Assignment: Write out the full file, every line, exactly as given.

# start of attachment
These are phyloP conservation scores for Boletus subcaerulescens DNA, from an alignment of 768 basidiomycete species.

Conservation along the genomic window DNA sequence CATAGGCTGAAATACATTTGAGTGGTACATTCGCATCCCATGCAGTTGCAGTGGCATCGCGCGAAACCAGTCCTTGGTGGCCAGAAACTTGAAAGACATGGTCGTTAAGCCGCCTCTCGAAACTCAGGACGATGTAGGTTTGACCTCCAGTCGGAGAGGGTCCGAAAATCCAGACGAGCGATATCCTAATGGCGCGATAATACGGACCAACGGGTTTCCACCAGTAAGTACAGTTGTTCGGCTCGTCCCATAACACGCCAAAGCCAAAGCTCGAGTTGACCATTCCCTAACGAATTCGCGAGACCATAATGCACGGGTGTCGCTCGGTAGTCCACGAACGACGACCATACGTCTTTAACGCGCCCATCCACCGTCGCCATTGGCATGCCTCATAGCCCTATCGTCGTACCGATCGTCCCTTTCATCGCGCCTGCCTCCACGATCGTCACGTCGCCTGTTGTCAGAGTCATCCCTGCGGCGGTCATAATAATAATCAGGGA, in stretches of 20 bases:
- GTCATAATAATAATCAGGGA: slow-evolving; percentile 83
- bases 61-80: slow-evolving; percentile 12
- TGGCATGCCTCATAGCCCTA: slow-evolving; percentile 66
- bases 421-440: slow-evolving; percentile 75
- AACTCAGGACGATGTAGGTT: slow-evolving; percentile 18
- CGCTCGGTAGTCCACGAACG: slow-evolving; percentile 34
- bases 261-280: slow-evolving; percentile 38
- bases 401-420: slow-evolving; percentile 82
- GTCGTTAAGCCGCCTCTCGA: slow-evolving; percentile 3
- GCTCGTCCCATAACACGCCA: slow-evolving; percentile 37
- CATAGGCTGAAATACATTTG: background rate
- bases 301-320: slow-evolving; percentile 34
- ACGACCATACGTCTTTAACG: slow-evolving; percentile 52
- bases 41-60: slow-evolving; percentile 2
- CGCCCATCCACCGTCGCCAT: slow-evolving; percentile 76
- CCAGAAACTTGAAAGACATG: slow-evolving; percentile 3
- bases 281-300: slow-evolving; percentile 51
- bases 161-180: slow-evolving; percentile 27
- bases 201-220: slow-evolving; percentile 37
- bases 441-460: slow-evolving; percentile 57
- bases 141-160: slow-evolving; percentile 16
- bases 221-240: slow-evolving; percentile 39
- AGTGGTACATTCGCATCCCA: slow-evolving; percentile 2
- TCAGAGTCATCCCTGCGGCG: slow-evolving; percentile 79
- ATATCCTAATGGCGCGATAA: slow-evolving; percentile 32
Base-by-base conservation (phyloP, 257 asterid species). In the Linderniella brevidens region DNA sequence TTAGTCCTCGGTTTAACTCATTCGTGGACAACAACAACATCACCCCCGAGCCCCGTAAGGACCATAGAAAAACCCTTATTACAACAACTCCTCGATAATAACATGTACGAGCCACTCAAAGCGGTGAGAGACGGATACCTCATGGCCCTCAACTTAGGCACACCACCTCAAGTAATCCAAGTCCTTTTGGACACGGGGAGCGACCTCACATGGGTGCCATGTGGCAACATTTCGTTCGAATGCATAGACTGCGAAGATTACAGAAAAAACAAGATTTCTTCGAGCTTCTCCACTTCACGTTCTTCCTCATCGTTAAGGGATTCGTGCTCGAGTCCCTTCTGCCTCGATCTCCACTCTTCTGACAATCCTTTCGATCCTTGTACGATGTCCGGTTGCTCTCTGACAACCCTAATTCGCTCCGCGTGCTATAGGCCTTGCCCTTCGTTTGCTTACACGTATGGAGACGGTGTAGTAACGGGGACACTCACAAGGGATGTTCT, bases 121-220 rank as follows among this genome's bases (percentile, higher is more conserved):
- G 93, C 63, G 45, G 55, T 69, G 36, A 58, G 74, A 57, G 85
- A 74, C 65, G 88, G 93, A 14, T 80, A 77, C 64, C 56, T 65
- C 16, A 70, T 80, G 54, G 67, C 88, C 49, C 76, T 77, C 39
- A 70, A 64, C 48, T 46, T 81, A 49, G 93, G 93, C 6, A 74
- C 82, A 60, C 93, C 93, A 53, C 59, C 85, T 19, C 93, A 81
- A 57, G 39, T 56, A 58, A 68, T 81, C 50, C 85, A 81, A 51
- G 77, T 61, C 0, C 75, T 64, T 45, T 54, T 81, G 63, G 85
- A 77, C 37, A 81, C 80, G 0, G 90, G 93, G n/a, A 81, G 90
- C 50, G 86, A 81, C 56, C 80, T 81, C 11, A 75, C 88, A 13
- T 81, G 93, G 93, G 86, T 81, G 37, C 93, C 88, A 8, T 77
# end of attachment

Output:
These are phyloP conservation scores for Boletus subcaerulescens DNA, from an alignment of 768 basidiomycete species.

Conservation along the genomic window DNA sequence CATAGGCTGAAATACATTTGAGTGGTACATTCGCATCCCATGCAGTTGCAGTGGCATCGCGCGAAACCAGTCCTTGGTGGCCAGAAACTTGAAAGACATGGTCGTTAAGCCGCCTCTCGAAACTCAGGACGATGTAGGTTTGACCTCCAGTCGGAGAGGGTCCGAAAATCCAGACGAGCGATATCCTAATGGCGCGATAATACGGACCAACGGGTTTCCACCAGTAAGTACAGTTGTTCGGCTCGTCCCATAACACGCCAAAGCCAAAGCTCGAGTTGACCATTCCCTAACGAATTCGCGAGACCATAATGCACGGGTGTCGCTCGGTAGTCCACGAACGACGACCATACGTCTTTAACGCGCCCATCCACCGTCGCCATTGGCATGCCTCATAGCCCTATCGTCGTACCGATCGTCCCTTTCATCGCGCCTGCCTCCACGATCGTCACGTCGCCTGTTGTCAGAGTCATCCCTGCGGCGGTCATAATAATAATCAGGGA, in stretches of 20 bases:
- GTCATAATAATAATCAGGGA: slow-evolving; percentile 83
- bases 61-80: slow-evolving; percentile 12
- TGGCATGCCTCATAGCCCTA: slow-evolving; percentile 66
- bases 421-440: slow-evolving; percentile 75
- AACTCAGGACGATGTAGGTT: slow-evolving; percentile 18
- CGCTCGGTAGTCCACGAACG: slow-evolving; percentile 34
- bases 261-280: slow-evolving; percentile 38
- bases 401-420: slow-evolving; percentile 82
- GTCGTTAAGCCGCCTCTCGA: slow-evolving; percentile 3
- GCTCGTCCCATAACACGCCA: slow-evolving; percentile 37
- CATAGGCTGAAATACATTTG: background rate
- bases 301-320: slow-evolving; percentile 34
- ACGACCATACGTCTTTAACG: slow-evolving; percentile 52
- bases 41-60: slow-evolving; percentile 2
- CGCCCATCCACCGTCGCCAT: slow-evolving; percentile 76
- CCAGAAACTTGAAAGACATG: slow-evolving; percentile 3
- bases 281-300: slow-evolving; percentile 51
- bases 161-180: slow-evolving; percentile 27
- bases 201-220: slow-evolving; percentile 37
- bases 441-460: slow-evolving; percentile 57
- bases 141-160: slow-evolving; percentile 16
- bases 221-240: slow-evolving; percentile 39
- AGTGGTACATTCGCATCCCA: slow-evolving; percentile 2
- TCAGAGTCATCCCTGCGGCG: slow-evolving; percentile 79
- ATATCCTAATGGCGCGATAA: slow-evolving; percentile 32
Base-by-base conservation (phyloP, 257 asterid species). In the Linderniella brevidens region DNA sequence TTAGTCCTCGGTTTAACTCATTCGTGGACAACAACAACATCACCCCCGAGCCCCGTAAGGACCATAGAAAAACCCTTATTACAACAACTCCTCGATAATAACATGTACGAGCCACTCAAAGCGGTGAGAGACGGATACCTCATGGCCCTCAACTTAGGCACACCACCTCAAGTAATCCAAGTCCTTTTGGACACGGGGAGCGACCTCACATGGGTGCCATGTGGCAACATTTCGTTCGAATGCATAGACTGCGAAGATTACAGAAAAAACAAGATTTCTTCGAGCTTCTCCACTTCACGTTCTTCCTCATCGTTAAGGGATTCGTGCTCGAGTCCCTTCTGCCTCGATCTCCACTCTTCTGACAATCCTTTCGATCCTTGTACGATGTCCGGTTGCTCTCTGACAACCCTAATTCGCTCCGCGTGCTATAGGCCTTGCCCTTCGTTTGCTTACACGTATGGAGACGGTGTAGTAACGGGGACACTCACAAGGGATGTTCT, bases 121-220 rank as follows among this genome's bases (percentile, higher is more conserved):
- G 93, C 63, G 45, G 55, T 69, G 36, A 58, G 74, A 57, G 85
- A 74, C 65, G 88, G 93, A 14, T 80, A 77, C 64, C 56, T 65
- C 16, A 70, T 80, G 54, G 67, C 88, C 49, C 76, T 77, C 39
- A 70, A 64, C 48, T 46, T 81, A 49, G 93, G 93, C 6, A 74
- C 82, A 60, C 93, C 93, A 53, C 59, C 85, T 19, C 93, A 81
- A 57, G 39, T 56, A 58, A 68, T 81, C 50, C 85, A 81, A 51
- G 77, T 61, C 0, C 75, T 64, T 45, T 54, T 81, G 63, G 85
- A 77, C 37, A 81, C 80, G 0, G 90, G 93, G n/a, A 81, G 90
- C 50, G 86, A 81, C 56, C 80, T 81, C 11, A 75, C 88, A 13
- T 81, G 93, G 93, G 86, T 81, G 37, C 93, C 88, A 8, T 77